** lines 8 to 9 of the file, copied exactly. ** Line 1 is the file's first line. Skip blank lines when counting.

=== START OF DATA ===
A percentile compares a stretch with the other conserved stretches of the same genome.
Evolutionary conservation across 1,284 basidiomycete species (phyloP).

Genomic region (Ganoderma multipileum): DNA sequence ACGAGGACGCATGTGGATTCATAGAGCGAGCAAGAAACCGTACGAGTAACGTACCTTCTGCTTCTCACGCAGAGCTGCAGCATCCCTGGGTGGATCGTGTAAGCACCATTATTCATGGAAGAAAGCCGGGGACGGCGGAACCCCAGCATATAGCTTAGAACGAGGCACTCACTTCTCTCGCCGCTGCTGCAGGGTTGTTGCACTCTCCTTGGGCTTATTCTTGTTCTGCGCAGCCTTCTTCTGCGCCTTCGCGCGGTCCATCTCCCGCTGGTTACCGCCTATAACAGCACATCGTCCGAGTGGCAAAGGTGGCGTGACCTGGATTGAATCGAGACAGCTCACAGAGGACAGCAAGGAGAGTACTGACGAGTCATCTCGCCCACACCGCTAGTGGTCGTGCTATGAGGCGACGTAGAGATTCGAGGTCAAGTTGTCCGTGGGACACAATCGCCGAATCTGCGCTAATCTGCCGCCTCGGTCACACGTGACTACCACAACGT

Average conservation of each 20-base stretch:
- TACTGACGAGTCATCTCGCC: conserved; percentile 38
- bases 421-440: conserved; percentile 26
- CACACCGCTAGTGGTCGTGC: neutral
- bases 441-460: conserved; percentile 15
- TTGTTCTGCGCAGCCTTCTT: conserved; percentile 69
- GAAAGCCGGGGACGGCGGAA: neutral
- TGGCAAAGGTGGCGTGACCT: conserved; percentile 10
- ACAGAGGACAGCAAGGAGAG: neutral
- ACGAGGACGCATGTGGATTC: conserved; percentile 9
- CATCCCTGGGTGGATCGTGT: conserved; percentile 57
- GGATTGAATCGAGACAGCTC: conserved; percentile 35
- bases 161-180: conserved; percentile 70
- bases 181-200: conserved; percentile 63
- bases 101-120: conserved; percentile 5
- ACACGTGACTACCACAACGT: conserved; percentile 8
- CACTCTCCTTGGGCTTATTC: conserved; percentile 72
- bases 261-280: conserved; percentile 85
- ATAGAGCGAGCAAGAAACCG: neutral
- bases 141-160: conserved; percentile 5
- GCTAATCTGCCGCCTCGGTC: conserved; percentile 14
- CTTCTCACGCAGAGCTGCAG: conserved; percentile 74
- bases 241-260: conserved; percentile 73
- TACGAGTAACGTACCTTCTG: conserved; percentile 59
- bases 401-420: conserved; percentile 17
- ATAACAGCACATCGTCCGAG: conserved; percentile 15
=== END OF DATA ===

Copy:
- bases 441-460: conserved; percentile 15
- TTGTTCTGCGCAGCCTTCTT: conserved; percentile 69